The World Is Catching Up
Americans have taken the dominance of the Women's National Team for granted.
The Atlantic’s Franklin Foer reflects on “The End of the U.S. Women’s Soccer Dominance,” concluding that it’s actually a very good thing.
For those not paying attention, the team, which won the first Women’s World Cup in 1991 and has won four of the eight previous iterations and has never finished outside the top three, barely qualified for the knockout round in this tournament (albeit from a ridiculously tough group that featured the two finalists from the 2019 Cup). If they don’t get much better, fast, they’ll lose to Sweden Sunday.
If the U.S. no longer has its mantle, that is because other countries have swiped it. Brazil, England, Spain, and even Colombia have stitched together performances at this World Cup that have exuded old-fashioned American imperiousness. These performances aren’t anomalous. The global women’s game is in the middle of a revolution, whereby its underlying economics are rapidly changing. For generations, American women have flourished because of their country’s unique sporting culture. This tournament, however, has made evident that the virtues of that model are becoming outmoded.
So much of the historic success of the U.S. women’s team is tethered to a noble piece of legislation: Title IX, a 1972 amendment to the Higher Education Act, requiring federally funded universities to treat male and female athletes as equal. This was, indeed, American exceptionalism. The U.S. was one of the few countries that, in nearly every sport, exploited college as a primary pipeline for developing professional athletes regardless of gender. The American university system went on to produce a wide pool of female soccer talent, as it supplied the best coaching in the world at the time. Young women around the globe who wanted to overcome the misogyny of soccer culture in their home country found the best opportunities in places like the University of North Carolina or Stanford.
But, long story short, this advantage hasn’t translated into a women’s professional league with a huge following. The game is wildly more popular just about everywhere else and, while they were slow to grasp that fans would watch women’s soccer, once they did they were able to glom onto the infrastructure and fan bases of the men’s leagues.
In most crucial ways, European women’s squads still receive second-class treatment—women are paid a fraction of what the men are, and they are forced to play on inferior fields—but a growth trajectory is visible. Last year, Barcelona’s and Real Madrid’s women’s teams squared off in front of 91,000 fans. The final of the Women’s Champions League, in the Netherlands, sold out the 34,000-seat stadium. There are rarely moments in the U.S. women’s professional league that can quite match this scale.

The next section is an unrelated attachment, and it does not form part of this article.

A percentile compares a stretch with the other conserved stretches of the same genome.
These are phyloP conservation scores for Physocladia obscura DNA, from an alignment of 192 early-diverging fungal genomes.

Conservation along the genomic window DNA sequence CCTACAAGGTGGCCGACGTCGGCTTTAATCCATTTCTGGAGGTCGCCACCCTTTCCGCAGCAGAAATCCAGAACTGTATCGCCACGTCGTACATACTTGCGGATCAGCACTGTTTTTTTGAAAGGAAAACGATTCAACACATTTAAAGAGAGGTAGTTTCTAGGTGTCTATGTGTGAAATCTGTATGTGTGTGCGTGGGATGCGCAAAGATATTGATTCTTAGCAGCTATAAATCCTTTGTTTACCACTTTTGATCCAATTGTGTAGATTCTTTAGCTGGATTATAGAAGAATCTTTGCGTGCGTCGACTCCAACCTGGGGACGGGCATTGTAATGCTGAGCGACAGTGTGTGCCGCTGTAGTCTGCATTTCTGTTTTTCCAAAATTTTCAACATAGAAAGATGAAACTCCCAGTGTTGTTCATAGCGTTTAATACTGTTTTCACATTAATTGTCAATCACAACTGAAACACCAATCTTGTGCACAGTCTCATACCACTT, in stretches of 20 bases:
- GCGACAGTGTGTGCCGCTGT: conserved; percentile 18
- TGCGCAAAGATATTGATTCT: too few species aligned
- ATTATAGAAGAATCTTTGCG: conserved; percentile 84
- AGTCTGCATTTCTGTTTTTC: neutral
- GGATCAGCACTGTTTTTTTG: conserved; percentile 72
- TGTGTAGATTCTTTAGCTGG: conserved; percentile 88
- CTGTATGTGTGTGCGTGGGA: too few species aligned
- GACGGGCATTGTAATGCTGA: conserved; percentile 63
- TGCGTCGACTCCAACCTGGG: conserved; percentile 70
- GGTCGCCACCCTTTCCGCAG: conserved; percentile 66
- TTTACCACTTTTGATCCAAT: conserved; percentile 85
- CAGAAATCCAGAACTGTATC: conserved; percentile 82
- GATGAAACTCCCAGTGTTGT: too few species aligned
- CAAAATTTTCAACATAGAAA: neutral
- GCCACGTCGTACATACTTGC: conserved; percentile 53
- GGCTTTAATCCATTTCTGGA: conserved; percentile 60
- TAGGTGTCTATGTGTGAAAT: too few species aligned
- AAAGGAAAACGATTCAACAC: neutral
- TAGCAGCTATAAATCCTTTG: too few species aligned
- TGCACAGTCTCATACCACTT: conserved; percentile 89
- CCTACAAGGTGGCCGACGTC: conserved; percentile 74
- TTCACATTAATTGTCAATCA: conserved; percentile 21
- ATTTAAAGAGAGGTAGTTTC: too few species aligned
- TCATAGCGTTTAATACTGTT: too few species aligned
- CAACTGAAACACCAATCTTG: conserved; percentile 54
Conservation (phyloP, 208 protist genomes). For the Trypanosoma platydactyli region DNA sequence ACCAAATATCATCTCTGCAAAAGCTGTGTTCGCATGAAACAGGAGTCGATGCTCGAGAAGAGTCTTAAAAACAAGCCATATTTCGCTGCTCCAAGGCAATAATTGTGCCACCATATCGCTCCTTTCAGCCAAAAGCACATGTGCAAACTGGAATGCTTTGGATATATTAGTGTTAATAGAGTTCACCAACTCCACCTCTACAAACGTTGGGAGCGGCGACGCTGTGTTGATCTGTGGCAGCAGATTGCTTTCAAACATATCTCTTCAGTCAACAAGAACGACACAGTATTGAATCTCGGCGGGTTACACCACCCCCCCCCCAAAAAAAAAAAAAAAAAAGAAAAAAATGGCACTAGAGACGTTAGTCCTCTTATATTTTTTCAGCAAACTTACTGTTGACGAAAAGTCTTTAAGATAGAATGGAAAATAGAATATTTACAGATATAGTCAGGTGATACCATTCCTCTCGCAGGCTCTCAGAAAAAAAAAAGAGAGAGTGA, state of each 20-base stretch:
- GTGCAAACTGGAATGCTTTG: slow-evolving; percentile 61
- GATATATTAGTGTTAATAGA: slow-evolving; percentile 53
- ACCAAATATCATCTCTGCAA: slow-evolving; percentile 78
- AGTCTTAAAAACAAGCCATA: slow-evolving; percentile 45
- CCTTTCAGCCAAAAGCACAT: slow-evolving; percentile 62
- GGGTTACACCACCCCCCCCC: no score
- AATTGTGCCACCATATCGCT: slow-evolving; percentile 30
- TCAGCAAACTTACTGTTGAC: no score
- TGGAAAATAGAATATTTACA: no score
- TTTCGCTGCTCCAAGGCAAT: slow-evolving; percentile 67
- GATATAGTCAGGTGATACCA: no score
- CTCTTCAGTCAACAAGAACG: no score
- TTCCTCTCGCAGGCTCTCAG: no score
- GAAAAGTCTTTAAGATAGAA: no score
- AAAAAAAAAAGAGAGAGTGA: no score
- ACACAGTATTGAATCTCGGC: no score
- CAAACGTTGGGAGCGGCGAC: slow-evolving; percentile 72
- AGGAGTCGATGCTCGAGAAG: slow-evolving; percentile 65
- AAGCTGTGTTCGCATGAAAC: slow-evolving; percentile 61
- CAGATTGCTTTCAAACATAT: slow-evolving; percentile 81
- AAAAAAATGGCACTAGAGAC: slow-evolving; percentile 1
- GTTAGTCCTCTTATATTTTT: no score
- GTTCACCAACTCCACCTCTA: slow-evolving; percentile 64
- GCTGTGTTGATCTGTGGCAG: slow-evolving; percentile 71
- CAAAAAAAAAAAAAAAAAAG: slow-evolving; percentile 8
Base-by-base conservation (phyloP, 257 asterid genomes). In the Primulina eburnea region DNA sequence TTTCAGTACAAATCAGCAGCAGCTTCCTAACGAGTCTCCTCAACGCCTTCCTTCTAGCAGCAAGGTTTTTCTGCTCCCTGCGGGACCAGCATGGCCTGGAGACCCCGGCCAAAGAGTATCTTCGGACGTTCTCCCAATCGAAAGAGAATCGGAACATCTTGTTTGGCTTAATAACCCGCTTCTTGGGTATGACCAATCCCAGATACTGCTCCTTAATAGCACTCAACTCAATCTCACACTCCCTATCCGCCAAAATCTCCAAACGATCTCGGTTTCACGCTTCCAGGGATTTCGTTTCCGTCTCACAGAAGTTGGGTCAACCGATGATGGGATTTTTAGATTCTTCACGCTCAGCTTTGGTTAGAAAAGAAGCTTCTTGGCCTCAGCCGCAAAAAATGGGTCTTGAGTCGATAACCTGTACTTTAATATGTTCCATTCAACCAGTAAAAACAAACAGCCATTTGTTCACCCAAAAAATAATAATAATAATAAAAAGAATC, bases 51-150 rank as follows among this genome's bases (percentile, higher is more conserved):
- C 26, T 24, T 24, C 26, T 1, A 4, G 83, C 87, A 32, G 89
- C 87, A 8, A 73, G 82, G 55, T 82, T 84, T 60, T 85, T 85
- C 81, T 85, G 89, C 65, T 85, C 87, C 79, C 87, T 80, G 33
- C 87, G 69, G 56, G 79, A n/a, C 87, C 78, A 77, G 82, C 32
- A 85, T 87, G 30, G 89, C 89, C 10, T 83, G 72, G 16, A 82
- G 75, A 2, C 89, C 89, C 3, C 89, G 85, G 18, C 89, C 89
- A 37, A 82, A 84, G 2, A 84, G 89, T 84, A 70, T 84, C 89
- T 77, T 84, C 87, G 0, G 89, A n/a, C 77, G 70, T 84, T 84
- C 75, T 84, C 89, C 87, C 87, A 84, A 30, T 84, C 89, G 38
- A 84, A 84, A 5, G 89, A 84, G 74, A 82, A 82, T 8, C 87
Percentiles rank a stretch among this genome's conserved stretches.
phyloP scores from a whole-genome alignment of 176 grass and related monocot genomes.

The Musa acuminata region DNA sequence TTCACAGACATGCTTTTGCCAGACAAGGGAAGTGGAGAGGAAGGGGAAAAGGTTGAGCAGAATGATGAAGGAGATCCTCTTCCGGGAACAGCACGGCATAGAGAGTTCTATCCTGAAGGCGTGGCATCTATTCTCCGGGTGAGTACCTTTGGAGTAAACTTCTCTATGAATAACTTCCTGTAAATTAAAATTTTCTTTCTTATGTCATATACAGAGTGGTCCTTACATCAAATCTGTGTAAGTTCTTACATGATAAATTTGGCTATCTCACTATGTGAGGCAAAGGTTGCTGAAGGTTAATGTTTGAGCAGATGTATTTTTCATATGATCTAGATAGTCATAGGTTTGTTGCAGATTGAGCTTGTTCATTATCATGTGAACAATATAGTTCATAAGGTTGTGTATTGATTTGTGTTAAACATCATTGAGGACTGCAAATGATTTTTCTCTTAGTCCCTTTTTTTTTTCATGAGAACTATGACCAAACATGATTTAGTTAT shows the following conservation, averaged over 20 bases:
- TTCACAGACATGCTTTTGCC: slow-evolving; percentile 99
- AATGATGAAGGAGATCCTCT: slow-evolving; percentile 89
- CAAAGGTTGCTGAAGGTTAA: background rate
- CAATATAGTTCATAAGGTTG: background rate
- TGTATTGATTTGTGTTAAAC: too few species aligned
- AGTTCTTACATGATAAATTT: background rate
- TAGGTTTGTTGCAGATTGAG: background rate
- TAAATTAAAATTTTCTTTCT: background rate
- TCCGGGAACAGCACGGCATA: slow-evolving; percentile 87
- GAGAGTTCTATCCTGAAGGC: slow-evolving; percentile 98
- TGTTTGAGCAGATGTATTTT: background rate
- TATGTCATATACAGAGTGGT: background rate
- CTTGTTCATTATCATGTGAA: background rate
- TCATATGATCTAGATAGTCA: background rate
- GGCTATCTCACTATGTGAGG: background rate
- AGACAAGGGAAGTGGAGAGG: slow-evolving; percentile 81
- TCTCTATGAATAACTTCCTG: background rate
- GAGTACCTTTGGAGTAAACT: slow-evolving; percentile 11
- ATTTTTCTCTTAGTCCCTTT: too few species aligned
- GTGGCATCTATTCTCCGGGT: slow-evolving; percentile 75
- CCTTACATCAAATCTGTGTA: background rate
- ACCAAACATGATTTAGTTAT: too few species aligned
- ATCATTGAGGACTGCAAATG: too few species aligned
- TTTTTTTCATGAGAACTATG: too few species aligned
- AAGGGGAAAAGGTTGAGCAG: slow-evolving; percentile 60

The investment in the European game is visible on the pitch too. Players join club-run academies at young ages, where they receive superior coaching—a higher level of technical skills and tactical awareness—to what they’d find in the United States. (The most technically gifted player in this year’s World Cup is the Spanish midfielder Aitana Bonmatí, a product of the Barcelona youth setup.) And the game is not just the province of upper-middle-class families, who, in America, might pay thousands of dollars to youth soccer clubs in the hopes that their kid might win a precious place at an elite university. Perhaps the ultimate acknowledgement of an emerging European superiority is that American clubs have begun edging toward its model. Both the Portland Thorns and the Washington Spirit, in the National Women’s Soccer League, have given contracts to 15-year-old players, bypassing the old collegiate system.
In a way, the development of the global game is the inevitable, self-defeating by-product of America’s idealism in women’s soccer. The U.S. Women’s National Team always presented itself as a city on a hill, a beacon of what happens when girls are given access to the same resources as boys. For years, it rightfully claimed to be battling the entrenched misogyny of the game’s overlords. At this World Cup, the mediocre results of the team so far might actually reflect one of their greatest victories after all.
The USWNT faces the same conundrum as the US Men’s Basketball Team: anything less than winning it all is viewed as a failure. They won the inaugural cup in 1991 won again in 1999, 2015, and 2019.
But Foer is right: while National Women’s Soccer League, now on hiatus from its eleventh season, is easily the most successful attempt at a women’s pro league, it’s still a relatively niche league here. Even the men’s league, Major League Soccer, is considered a third-tier league; indeed, more Americans watch the English Premier League.
Beyond that, we have a wildly different youth sport culture here than just about anywhere else in the world. There just isn’t anything like the academy system here, for good or ill. That the pathway to elite status in most sports are travel leagues available only to those whose parents can afford it and are willing to get on board with the daily grind certainly complicates matters considerably.